Convicted Killer Alex Murdaugh Demands New Trial, Alleges Court Clerk Tampered With Jury

(Joshua Boucher/The State via AP, Pool)

The sordid tale of South Carolina lawyer Alex Murdaugh continues. The once-powerful attorney was convicted in March of murdering his wife and son, and he was sentenced to life in prison. The trial took six weeks, but the jury took only three hours to reach a verdict.


But perhaps jurors reached a conclusion so quickly because they were advised by a court clerk not to believe Murdaugh’s testimony? That’s exactly what his lawyers alleged in a bombshell filing Tuesday at the South Carolina Court of Appeals.

Murdaugh’s defense team wants a new trial and an FBI investigation because they claim the clerk attempted to influence the jury’s thought process:

Among the claims are that the clerk, Rebecca Hill, told jurors not to be “fooled by” Mr. Murdaugh’s tearful testimony; that she had private conversations with the jury forewoman, including one in a courthouse restroom; and that she fabricated a story about a Facebook post by another juror’s ex-husband in an effort to have that juror removed.

There were other serious accusations, and one juror claimed they felt "pressured" to go along with the others:

When Murdaugh took the stand several weeks into the trial, Hill told the jurors to “look at his actions [and movements],” one juror claimed in an affidavit attached to the Tuesday filing.

“I understood [this] to mean that Mr. Murdaugh would lie when he testified,” the individual — who is identified simply as juror 630 — explained in the document.

Hill and the jury foreperson, juror 826, also frequently had “private conversations” that lasted “5 to 10 minutes,” juror 630 recalled.

By the end of the high-pressure ordeal, the juror wrote, “I had questions about Mr. Murdaugh’s guilt but voted guilty because I felt pressured by the other jurors.”


Murdaugh allegedly swindled his clients, lied to family and friends, and then shot wife Maggie and 22-year-old son Paul in an attempt to cover up his misdeeds. The crimes became nationwide news because of the family’s long history in South Carolina, where they “controlled a regional prosecutor’s office in South Carolina’s Lowcountry region for more than 80 years and ran an influential law firm for even longer."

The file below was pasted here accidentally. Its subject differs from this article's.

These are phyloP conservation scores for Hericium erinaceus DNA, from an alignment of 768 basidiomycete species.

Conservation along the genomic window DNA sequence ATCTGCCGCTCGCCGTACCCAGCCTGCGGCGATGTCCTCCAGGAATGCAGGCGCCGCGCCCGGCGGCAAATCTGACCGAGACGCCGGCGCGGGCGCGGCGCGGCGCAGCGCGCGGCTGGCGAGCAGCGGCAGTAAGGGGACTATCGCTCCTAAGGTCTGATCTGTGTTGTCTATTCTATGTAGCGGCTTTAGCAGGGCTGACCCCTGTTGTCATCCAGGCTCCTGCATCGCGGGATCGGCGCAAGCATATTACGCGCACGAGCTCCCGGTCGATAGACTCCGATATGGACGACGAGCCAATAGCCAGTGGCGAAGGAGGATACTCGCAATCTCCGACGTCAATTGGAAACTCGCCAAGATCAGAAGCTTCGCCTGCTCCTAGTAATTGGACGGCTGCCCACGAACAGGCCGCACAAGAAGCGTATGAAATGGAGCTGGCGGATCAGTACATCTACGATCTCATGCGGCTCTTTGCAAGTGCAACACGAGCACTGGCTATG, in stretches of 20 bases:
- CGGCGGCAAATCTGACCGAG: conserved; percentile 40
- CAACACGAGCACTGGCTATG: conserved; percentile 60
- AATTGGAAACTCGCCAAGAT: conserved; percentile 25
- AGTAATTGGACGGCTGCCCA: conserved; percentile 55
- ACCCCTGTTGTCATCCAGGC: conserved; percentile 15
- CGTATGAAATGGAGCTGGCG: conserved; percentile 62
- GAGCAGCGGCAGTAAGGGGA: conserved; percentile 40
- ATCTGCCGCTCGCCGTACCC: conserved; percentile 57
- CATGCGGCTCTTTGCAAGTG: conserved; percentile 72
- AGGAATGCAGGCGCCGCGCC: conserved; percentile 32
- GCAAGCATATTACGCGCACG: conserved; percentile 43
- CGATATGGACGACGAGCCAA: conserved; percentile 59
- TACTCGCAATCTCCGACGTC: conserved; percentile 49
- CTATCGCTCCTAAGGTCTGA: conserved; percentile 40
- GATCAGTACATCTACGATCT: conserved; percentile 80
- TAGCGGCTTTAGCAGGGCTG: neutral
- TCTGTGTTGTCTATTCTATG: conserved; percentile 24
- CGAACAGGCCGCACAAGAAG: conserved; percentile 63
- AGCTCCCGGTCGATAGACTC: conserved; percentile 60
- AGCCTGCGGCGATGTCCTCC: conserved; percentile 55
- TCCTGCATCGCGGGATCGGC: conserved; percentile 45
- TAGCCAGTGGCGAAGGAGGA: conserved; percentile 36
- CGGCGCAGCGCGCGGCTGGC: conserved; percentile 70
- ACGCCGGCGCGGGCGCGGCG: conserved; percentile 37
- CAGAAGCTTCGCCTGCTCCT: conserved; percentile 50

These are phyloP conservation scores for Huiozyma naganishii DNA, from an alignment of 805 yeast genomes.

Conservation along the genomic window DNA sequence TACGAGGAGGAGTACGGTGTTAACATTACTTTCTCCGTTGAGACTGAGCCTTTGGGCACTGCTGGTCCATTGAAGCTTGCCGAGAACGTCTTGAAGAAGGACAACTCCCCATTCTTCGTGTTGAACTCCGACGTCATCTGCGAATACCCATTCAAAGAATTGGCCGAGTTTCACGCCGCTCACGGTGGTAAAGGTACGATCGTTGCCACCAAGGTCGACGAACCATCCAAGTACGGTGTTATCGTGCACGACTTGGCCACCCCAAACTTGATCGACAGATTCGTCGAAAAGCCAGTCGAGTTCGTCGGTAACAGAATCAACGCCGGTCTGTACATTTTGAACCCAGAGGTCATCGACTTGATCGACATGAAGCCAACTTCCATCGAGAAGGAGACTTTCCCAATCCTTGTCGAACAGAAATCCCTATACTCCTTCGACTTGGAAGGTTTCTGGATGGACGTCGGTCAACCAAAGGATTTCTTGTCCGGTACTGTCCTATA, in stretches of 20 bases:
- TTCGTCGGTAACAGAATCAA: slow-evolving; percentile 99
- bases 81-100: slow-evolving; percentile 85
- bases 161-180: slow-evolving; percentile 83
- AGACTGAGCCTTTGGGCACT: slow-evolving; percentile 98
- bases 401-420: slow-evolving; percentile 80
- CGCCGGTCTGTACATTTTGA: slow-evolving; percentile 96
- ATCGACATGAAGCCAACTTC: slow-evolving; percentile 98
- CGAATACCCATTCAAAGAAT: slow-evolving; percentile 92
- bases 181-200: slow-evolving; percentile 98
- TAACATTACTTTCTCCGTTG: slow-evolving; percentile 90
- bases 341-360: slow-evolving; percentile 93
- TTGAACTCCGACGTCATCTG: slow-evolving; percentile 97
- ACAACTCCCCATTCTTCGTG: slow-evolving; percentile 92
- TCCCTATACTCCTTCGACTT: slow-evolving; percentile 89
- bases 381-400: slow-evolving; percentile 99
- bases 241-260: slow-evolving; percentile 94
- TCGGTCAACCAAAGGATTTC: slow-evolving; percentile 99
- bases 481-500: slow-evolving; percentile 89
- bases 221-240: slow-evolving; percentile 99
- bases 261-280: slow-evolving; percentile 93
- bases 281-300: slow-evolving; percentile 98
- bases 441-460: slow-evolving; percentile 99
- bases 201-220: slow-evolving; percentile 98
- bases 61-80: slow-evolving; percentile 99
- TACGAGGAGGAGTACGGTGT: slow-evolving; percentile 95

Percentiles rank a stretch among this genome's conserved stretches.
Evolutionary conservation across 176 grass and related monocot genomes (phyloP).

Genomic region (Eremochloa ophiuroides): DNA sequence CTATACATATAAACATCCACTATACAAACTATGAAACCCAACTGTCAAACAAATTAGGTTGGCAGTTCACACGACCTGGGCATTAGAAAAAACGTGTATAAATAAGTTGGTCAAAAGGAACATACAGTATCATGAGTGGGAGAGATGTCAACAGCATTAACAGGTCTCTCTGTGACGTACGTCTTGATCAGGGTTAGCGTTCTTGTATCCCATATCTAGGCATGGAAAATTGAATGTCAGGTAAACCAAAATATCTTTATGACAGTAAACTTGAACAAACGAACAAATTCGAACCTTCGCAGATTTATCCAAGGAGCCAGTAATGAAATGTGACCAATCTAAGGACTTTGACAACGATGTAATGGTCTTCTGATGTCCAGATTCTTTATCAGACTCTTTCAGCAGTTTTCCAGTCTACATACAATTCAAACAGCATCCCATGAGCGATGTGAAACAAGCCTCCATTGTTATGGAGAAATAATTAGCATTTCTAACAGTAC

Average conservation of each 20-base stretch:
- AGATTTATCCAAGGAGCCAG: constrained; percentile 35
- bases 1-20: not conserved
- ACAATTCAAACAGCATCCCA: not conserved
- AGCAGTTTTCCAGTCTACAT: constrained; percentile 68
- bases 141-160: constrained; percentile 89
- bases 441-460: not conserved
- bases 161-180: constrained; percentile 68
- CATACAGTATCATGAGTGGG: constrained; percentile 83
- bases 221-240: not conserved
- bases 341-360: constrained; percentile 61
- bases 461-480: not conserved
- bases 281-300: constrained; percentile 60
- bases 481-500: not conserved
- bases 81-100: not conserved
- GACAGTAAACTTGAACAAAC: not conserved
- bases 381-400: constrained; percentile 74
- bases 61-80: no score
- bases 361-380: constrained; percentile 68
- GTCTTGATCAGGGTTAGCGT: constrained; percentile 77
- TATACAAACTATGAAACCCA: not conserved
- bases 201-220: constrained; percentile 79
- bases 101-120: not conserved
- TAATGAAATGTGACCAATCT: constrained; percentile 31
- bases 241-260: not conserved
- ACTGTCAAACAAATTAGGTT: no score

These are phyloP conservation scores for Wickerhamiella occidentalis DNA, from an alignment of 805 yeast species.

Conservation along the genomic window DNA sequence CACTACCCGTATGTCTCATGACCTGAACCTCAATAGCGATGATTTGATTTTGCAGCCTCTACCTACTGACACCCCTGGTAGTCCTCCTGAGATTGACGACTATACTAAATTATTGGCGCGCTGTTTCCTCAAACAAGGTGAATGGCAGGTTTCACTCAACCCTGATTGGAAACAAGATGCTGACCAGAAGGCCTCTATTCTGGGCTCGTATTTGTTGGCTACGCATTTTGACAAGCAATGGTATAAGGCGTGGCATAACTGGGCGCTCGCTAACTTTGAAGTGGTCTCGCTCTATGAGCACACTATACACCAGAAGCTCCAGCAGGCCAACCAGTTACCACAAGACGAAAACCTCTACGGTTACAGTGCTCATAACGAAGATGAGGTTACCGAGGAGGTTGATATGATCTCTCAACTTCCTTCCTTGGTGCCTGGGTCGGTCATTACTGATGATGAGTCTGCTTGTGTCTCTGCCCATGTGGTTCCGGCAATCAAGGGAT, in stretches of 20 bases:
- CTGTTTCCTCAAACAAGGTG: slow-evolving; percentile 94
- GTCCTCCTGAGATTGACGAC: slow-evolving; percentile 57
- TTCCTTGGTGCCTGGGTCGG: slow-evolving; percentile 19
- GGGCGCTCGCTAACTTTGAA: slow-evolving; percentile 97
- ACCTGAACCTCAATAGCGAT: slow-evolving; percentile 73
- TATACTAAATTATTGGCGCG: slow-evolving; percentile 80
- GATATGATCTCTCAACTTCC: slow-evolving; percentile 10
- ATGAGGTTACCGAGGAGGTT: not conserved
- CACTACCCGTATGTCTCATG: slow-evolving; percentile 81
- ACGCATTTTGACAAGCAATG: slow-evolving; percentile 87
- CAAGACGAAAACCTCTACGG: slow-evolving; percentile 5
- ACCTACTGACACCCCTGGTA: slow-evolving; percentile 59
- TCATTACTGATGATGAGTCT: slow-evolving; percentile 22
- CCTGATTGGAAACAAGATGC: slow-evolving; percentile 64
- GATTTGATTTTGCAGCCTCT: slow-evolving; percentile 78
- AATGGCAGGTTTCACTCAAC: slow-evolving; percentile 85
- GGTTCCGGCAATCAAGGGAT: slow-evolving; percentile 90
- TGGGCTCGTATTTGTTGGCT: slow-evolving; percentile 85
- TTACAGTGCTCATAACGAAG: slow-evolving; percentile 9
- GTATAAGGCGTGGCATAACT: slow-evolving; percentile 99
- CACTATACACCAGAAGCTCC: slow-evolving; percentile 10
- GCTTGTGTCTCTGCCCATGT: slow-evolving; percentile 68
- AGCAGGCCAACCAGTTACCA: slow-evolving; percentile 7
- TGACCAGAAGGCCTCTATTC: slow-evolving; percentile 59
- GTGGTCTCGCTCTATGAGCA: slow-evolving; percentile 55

While his alleged crimes are despicable, the accusations of jury tampering are concerning. Even a terrible person is supposed to get a fair trial in this country. If this clerk did, in fact, try to affect jurors, she has done a great disservice to the people of her state. Time and money will be wasted if a new trial has to be ordered, and there's always a possibility of a different outcome the second time around.

George Washington University law professor Jonathan Turley expressed concern:



That last tweet reads in full:

...Interactions with the jury in deliberation are closely monitored and minimized by the court. If jurors were engaged by the clerk on the weight of the evidence, it is not a matter that should be simply dismissed. Regardless of the strength of the evidence against Murdaugh, he is entitled to a trial free of influence or pressure.

For a while there, it looked like the Murdaugh story would go away, but now it’s back in the headlines thanks to an apparently ethically challenged court clerk. She has a history of questionable behavior regarding the trial, including co-authoring a book about her experiences called “Behind the Doors of Justice” and also accompanying the jurors to appear on NBC's "The Today Show" soon after the trial.

Although her alleged crimes are not as heinous as that Murdaugh is accused of, it appears she too lost her way.



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